Your retirement financial concerns may include income to live on, travel, gifting, and making bequests to heirs and charity. What can you achieve among these? The value of your investments and their allocation among various investment categories suggest statistically realistic retirement financial goals for you to achieve - but not what you will achieve.
Entering retirement is a good time to strategize on how to best allocate your resources to achieve what you can. Maintaining your strategy will keep you on track. Let's review the basics.
Entering retirement at 55 to 65 years old gives statistically 20 or 30 years to live. That's a long time frame to rely on savings. Undoubtedly, one of your retirement financial goals is not to run out of money. But if you'll need to live on part or all of your investments, then you better maintain them so they can provide you with income for the duration. If you have plenty of income from pensions and investments to live on, then any excess investments (i.e. those not relied upon for current income) can be invested for long term performance. Determining your situation as to assets required for income vs excess investments determines your allocation strategy. Having the right mix of assets you rely on today and assets that you will need tomorrow are the variables that determine the chance of reaching your retirement financial goals.
The three fundamental investment categories are stocks, bonds, and cash. They have their many renditions as mutual funds, ETFs, money markets, unit trusts, certificates of deposits, etc. that produce stock-like, bond-like or cash-like performance. These three categories historically provide fundamentally different statistical return and risk categories to choose from. Their historical performances determine what is realistic to expect for investment growth and at what level of risk.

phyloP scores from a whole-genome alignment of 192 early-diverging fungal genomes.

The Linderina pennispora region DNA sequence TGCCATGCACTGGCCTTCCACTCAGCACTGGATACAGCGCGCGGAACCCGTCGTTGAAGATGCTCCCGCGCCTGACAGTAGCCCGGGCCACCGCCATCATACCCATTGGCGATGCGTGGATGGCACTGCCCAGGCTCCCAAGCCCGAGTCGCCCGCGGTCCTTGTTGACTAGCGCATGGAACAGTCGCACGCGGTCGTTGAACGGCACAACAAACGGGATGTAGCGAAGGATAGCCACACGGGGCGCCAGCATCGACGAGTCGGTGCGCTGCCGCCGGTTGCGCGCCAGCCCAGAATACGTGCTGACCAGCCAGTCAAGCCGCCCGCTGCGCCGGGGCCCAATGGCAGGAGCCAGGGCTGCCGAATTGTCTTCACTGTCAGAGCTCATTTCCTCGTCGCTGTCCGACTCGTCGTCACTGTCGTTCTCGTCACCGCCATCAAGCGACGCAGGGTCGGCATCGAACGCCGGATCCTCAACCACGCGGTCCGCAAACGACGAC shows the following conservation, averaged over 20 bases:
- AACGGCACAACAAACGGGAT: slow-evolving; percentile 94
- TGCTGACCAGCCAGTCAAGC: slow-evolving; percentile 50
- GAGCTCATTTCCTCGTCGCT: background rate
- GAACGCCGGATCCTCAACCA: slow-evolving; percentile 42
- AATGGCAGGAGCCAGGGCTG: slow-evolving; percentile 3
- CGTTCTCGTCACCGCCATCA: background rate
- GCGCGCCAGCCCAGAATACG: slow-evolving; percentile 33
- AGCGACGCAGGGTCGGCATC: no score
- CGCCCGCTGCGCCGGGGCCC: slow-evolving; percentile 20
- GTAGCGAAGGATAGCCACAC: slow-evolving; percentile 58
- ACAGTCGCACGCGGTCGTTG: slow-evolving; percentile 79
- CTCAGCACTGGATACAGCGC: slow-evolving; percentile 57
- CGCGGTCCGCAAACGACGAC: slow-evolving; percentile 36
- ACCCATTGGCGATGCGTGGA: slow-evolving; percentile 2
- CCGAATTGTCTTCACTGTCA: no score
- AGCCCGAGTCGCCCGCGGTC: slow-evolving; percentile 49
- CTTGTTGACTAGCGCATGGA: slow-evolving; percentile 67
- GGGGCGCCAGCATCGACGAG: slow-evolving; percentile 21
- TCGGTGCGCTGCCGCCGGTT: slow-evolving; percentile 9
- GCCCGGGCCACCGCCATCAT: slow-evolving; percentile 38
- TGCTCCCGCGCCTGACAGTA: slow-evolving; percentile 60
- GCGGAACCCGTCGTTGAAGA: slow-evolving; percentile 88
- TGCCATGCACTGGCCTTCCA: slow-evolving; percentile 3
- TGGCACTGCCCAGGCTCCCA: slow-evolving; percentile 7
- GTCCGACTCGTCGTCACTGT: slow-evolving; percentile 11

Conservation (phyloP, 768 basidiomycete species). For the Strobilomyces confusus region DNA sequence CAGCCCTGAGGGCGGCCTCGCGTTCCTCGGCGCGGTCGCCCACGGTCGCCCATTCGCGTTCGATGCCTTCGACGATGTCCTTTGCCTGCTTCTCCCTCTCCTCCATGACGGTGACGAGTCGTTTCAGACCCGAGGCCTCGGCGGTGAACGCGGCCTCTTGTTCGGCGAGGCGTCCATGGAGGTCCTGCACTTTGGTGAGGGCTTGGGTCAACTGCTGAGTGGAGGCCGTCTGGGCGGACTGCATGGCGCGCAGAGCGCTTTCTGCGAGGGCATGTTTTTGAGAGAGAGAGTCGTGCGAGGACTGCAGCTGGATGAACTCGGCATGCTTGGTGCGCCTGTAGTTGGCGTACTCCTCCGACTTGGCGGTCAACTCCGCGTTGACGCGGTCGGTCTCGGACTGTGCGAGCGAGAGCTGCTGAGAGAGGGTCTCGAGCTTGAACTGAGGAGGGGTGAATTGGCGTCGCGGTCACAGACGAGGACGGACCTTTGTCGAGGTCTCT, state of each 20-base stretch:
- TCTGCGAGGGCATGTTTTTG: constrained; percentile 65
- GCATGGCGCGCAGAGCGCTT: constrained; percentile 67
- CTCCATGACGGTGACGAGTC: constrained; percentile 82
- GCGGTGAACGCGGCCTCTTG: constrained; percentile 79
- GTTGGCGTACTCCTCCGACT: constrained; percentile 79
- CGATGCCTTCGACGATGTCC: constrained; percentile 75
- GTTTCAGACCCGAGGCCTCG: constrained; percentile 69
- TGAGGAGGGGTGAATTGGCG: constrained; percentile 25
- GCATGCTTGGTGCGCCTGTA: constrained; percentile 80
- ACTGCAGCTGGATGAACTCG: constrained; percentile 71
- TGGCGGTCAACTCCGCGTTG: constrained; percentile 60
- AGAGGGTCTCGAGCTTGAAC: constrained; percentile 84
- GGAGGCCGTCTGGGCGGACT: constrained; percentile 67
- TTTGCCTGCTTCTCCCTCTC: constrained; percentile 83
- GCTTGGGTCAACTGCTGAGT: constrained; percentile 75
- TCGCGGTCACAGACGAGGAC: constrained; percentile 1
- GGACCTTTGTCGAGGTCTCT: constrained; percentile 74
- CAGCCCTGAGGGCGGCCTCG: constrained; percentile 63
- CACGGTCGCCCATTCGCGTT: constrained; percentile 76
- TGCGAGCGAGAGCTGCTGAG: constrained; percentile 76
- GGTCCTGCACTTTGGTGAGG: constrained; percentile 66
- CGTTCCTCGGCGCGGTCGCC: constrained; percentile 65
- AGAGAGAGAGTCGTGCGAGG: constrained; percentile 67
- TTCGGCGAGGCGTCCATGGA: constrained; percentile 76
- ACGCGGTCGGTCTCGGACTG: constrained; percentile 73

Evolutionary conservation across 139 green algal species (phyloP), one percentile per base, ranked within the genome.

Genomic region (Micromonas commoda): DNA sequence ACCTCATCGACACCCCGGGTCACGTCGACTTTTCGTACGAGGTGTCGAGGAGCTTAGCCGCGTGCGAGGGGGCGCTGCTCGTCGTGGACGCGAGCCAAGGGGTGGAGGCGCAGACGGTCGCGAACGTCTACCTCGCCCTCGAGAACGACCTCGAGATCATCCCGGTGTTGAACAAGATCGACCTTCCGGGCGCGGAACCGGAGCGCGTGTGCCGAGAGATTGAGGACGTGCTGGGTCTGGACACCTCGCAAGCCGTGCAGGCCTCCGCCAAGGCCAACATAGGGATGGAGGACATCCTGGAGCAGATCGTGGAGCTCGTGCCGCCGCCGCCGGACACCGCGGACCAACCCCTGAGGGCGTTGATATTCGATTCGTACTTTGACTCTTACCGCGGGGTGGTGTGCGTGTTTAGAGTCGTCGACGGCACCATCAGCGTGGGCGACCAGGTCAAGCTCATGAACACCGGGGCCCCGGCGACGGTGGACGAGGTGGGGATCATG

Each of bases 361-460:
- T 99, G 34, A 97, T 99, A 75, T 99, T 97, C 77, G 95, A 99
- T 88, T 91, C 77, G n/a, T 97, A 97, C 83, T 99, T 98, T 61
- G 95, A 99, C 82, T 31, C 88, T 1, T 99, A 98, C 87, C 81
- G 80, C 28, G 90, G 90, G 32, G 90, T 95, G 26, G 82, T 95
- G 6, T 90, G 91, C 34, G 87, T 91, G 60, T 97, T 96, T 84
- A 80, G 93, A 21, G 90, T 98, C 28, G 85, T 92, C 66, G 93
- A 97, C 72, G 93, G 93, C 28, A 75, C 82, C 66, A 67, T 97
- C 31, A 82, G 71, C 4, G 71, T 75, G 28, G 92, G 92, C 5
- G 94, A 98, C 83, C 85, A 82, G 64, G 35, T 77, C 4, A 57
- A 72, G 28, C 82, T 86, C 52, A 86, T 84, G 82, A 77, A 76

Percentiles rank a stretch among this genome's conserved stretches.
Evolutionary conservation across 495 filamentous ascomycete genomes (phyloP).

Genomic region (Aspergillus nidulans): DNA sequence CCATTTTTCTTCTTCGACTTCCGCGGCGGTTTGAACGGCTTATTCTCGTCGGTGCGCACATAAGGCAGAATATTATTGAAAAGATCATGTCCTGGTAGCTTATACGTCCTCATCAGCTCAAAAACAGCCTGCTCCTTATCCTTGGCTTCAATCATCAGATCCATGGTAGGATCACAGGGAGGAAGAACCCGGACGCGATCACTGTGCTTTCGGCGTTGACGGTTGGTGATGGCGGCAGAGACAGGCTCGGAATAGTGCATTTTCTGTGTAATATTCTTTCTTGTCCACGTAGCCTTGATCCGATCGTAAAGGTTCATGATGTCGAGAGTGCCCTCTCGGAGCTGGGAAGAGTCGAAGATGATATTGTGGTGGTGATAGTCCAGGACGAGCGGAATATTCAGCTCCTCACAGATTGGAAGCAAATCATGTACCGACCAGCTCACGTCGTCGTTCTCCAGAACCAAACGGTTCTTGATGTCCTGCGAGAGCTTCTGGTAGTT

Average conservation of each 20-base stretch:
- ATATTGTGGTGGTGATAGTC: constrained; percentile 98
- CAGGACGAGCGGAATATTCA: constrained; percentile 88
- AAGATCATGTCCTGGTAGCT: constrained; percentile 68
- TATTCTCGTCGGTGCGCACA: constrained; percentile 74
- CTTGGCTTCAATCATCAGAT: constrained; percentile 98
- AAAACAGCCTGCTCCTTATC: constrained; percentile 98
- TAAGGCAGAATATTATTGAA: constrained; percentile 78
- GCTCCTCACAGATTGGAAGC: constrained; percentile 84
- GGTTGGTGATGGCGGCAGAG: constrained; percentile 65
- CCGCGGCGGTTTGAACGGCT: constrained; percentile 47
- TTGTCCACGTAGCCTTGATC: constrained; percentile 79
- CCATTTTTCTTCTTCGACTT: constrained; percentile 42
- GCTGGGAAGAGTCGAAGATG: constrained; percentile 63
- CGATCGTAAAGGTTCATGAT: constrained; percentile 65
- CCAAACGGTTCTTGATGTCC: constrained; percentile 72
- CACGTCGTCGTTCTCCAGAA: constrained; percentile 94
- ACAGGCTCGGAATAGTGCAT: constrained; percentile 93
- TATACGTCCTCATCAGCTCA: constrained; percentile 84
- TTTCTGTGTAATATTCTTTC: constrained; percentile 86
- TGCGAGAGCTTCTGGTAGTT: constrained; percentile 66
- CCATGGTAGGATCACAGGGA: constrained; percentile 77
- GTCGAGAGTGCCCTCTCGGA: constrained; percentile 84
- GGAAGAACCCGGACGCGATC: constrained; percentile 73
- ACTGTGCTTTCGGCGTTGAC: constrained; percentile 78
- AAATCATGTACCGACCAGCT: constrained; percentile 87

Reaching your retirement financial goals, for most people, requires investment in stocks (or stock funds). Stocks have historically had the highest returns over time, but the greatest risk. To gain these higher returns, investors need both the time and a willingness to ride out market downturns. This requires a long term outlook (at minimum 5 years and higher) and emotional discipline.
Source - Stocks: S&P 500 Index, Bonds: S&P High Grade Bond Index (1959-1973), Barclays Long-Term High Quality Government/Corporate Bond Index (1974-1975), Barclays Capital US Aggregate™ Bond Index (1976-2008).
Bonds are generally less volatile then stocks but offer more modest returns. Unless you have a lot of money, the smaller returns in bonds would not permit placing 100% of your funds there and still reach your retirement financial goals. Investors approaching a near term (6 months to 5 years) need for income might increase their bond-type holding because of their reduced risk of loss as compared to stocks.
Cash and cash equivalents - such as savings deposits, certificates of deposit, treasure bills, money market deposit accounts, and money market funds - have almost no risk. But they're most vulnerable to inflation. Store only assets in this category for immediate (within 6 months) use. Clearly, if you earn 2% on these funds yet your cost of living increases 3% annually, you lose purchasing power and your retirement financial future is at risk. That is why only minimal amounts can be allocated t this category.
Retirees generally lean toward a lesser risk portfolio of investments because of their nearer term need for income. Typical percent allocation of a portfolio among stocks - bonds - cash category types is 40 - 40 - 20 or 20 - 60 - 20.
Lastly, you don't want to depend on one stock or one bond in each category. Companies can default or go under. Be sure to diversify your investments within each category. That's where all the various funds and other investment vehicles come into play. Getting to one's retirement financial goals won't happen by chance and success requires planning and maybe the assistance of a professional.
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